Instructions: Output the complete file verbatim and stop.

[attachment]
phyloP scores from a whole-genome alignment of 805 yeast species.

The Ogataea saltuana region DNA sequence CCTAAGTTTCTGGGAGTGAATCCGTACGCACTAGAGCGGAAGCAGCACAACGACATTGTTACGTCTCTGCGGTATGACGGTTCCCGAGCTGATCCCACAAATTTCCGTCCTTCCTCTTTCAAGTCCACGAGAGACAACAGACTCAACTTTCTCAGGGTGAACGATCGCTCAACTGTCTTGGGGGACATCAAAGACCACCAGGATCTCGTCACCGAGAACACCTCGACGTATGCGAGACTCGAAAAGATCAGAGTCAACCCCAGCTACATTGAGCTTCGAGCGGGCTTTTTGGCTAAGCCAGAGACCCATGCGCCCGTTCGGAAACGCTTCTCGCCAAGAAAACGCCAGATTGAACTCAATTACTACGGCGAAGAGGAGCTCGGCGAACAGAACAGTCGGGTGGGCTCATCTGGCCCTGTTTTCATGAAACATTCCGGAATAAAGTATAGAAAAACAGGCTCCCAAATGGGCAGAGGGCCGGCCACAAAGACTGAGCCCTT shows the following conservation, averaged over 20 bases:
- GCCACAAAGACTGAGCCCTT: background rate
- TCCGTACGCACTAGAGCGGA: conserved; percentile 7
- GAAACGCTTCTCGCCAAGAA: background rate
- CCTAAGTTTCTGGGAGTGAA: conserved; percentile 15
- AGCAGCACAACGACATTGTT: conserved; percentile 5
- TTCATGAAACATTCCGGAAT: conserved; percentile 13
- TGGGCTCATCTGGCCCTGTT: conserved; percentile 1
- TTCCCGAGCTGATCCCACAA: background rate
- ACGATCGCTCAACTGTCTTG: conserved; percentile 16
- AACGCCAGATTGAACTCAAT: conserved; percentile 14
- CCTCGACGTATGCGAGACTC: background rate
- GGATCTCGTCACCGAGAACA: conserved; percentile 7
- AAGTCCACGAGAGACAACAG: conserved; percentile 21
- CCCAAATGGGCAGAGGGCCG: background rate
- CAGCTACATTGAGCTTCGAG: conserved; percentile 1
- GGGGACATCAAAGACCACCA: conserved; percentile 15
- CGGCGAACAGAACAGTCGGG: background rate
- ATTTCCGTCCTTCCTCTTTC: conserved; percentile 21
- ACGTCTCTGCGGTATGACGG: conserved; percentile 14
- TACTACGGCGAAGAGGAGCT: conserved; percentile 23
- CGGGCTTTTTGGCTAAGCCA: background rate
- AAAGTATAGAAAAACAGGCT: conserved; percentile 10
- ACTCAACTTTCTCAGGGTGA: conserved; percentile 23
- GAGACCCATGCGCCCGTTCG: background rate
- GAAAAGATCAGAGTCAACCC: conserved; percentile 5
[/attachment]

phyloP scores from a whole-genome alignment of 805 yeast species.

The Ogataea saltuana region DNA sequence CCTAAGTTTCTGGGAGTGAATCCGTACGCACTAGAGCGGAAGCAGCACAACGACATTGTTACGTCTCTGCGGTATGACGGTTCCCGAGCTGATCCCACAAATTTCCGTCCTTCCTCTTTCAAGTCCACGAGAGACAACAGACTCAACTTTCTCAGGGTGAACGATCGCTCAACTGTCTTGGGGGACATCAAAGACCACCAGGATCTCGTCACCGAGAACACCTCGACGTATGCGAGACTCGAAAAGATCAGAGTCAACCCCAGCTACATTGAGCTTCGAGCGGGCTTTTTGGCTAAGCCAGAGACCCATGCGCCCGTTCGGAAACGCTTCTCGCCAAGAAAACGCCAGATTGAACTCAATTACTACGGCGAAGAGGAGCTCGGCGAACAGAACAGTCGGGTGGGCTCATCTGGCCCTGTTTTCATGAAACATTCCGGAATAAAGTATAGAAAAACAGGCTCCCAAATGGGCAGAGGGCCGGCCACAAAGACTGAGCCCTT shows the following conservation, averaged over 20 bases:
- GCCACAAAGACTGAGCCCTT: background rate
- TCCGTACGCACTAGAGCGGA: conserved; percentile 7
- GAAACGCTTCTCGCCAAGAA: background rate
- CCTAAGTTTCTGGGAGTGAA: conserved; percentile 15
- AGCAGCACAACGACATTGTT: conserved; percentile 5
- TTCATGAAACATTCCGGAAT: conserved; percentile 13
- TGGGCTCATCTGGCCCTGTT: conserved; percentile 1
- TTCCCGAGCTGATCCCACAA: background rate
- ACGATCGCTCAACTGTCTTG: conserved; percentile 16
- AACGCCAGATTGAACTCAAT: conserved; percentile 14
- CCTCGACGTATGCGAGACTC: background rate
- GGATCTCGTCACCGAGAACA: conserved; percentile 7
- AAGTCCACGAGAGACAACAG: conserved; percentile 21
- CCCAAATGGGCAGAGGGCCG: background rate
- CAGCTACATTGAGCTTCGAG: conserved; percentile 1
- GGGGACATCAAAGACCACCA: conserved; percentile 15
- CGGCGAACAGAACAGTCGGG: background rate
- ATTTCCGTCCTTCCTCTTTC: conserved; percentile 21
- ACGTCTCTGCGGTATGACGG: conserved; percentile 14
- TACTACGGCGAAGAGGAGCT: conserved; percentile 23
- CGGGCTTTTTGGCTAAGCCA: background rate
- AAAGTATAGAAAAACAGGCT: conserved; percentile 10
- ACTCAACTTTCTCAGGGTGA: conserved; percentile 23
- GAGACCCATGCGCCCGTTCG: background rate
- GAAAAGATCAGAGTCAACCC: conserved; percentile 5